(29.) For a detailed account of the British captives of Emperor Tewodros, see Charles T. Beke, The British Captives in Abyssinia. Second Edition (London: Longmans, Green, Reader, and Dyer, 1867). The British Library, Historical Print Editions, has reprinted the book in 2011.
(30.) Sven Rubenson, The Survival of Ethiopian Independence (Hollywood, CA: Tsehai Publishers and Distributors, 2003), 256–257.
(31.) Cited in Rubenson, Survival, 259.
(32.) Rubenson, Survival, 259.
(33.) Sven Rubenson, ed., Internal Rivalries and Foreign Threats, 1869–1879 (Addis Ababa: Addis Ababa University Press, 2000), 9.
(34.) Täklä-Ṣadeq Mäkurya, Aṣe Məniləkna Yä-Ityop.ya Andǝnät (Addis Ababa: Kuraz Publishers, 1983, Eth. Calendar). In Amharic.
(35.) Rubenson, Internal Rivalries, 17.
(36.) Rubenson Internal Rivalries, 19.
(37.) Rubenson gave the figure of the released British captives as “59 to 67 depending on the inclusion or not of non-Ethiopian servants, and some confusion as to whether Bell’s and Parkyn’s children in particular were to be regarded as foreigners” (Survival, 267).
(38.) Täklä-Ṣadeq Mäkurya, Aṣe Tewordosena, 407.
(39.) Rubenson, Survival, 265.
(40.) For eye-witness accounts of the desecration of Tewodros’s corpse by British troops, see Henry Morton Stanley, Coomassie and Magdala: The Story of two British Campaigns in Africa (New York: Harper & Brothers, Publishers, 1874), 459; Clements Robert Markham, A History of the Abyssinian Expedition. First published in 1869. (Charleston, SC: Nabu Press, 2011), 353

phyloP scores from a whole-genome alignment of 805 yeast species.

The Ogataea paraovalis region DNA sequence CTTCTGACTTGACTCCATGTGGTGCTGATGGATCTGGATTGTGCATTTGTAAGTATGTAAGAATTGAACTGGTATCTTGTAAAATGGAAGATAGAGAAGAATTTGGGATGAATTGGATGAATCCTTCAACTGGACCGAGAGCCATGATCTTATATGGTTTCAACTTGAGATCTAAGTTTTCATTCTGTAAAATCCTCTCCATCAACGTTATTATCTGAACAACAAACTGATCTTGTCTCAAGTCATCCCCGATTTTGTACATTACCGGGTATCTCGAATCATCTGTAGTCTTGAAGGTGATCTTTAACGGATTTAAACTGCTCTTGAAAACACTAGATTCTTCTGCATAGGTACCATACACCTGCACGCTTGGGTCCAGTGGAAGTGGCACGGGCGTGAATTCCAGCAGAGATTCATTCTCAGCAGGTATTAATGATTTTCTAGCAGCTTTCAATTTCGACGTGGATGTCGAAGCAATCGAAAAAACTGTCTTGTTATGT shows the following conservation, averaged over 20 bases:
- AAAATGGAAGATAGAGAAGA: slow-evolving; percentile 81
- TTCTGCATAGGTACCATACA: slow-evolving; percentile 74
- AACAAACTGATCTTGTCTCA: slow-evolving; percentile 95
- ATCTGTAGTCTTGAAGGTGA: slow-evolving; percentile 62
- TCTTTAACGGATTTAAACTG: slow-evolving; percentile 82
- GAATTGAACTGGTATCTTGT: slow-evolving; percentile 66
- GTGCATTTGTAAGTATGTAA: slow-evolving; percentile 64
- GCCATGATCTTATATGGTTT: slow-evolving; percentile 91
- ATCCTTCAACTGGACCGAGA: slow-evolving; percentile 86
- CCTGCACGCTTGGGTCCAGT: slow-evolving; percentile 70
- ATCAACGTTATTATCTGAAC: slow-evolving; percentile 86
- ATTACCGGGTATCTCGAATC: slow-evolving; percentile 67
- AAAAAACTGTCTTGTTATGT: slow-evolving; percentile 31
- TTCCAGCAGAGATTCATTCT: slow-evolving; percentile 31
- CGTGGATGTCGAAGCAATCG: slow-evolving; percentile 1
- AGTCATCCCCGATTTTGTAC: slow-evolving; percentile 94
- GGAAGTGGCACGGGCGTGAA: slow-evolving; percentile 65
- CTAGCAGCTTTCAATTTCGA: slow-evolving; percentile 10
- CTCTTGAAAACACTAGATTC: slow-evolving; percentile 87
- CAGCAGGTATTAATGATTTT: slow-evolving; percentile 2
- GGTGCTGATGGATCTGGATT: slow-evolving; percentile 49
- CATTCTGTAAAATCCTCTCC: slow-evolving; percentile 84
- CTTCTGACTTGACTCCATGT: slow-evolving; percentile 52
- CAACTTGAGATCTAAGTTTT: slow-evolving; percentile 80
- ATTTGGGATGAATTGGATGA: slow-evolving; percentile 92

(41.) Stanley, Coomassie and Magdala, 470.
(42.) Alämayähu Tewodros was born on April 23, 1861. He died on November 14, 1879 at the age of eighteen. He was buried at Windsor Castle.
(43.) One week after Tewodros’s death, Napier boasted: “Magdala, on which so many victims have been slaughtered, has been committed to the flames, and remains only a scorched rock” (Stanley, Commassie and Magdala, 469).
(44.) Rubenson wrote, “When Tewodros preferred self-inflicted death to captivity, he deprived the British of this ultimate satisfaction and laid the foundation for his own resurrection as a symbol of the defiant and independence of the Ethiopian” (Survival, 268).
(45.) Cited in Rubenson, Survival, 222.
(46.) Rubenson, Survival, 222.
(47.) Rubenson, Survival, 222.
(48.) John Dunn, Khedive Ismail’s Army (London: Routledge, 2005).
(49.) Cited in Rubenson, Survival, 290.
(50.) Cited in Rubenson, Survival, 311.
(51.) Rubenson, Survival, 311.
(52.) Rubenson, Survival, 318–329.
(53.) Rubenson, Survival, 323.
(54.) Rubenson, Survival, 328. The Egyptian army during the Battle of Gura had forty cannons and ten rocket-stands in the forts of Gura and Kayakor.
(55.) Alhough Egypt’s efforts to colonize Ethiopia faltered, they succeeded elsewhere in the region. An Egyptian military force led by Muhammad Rauf Pasha occupied Harar on October 11, 1875, and ruled it for ten years, 1875–1885. Two years after the departure of the Egyptians, Mənilək took over Harar.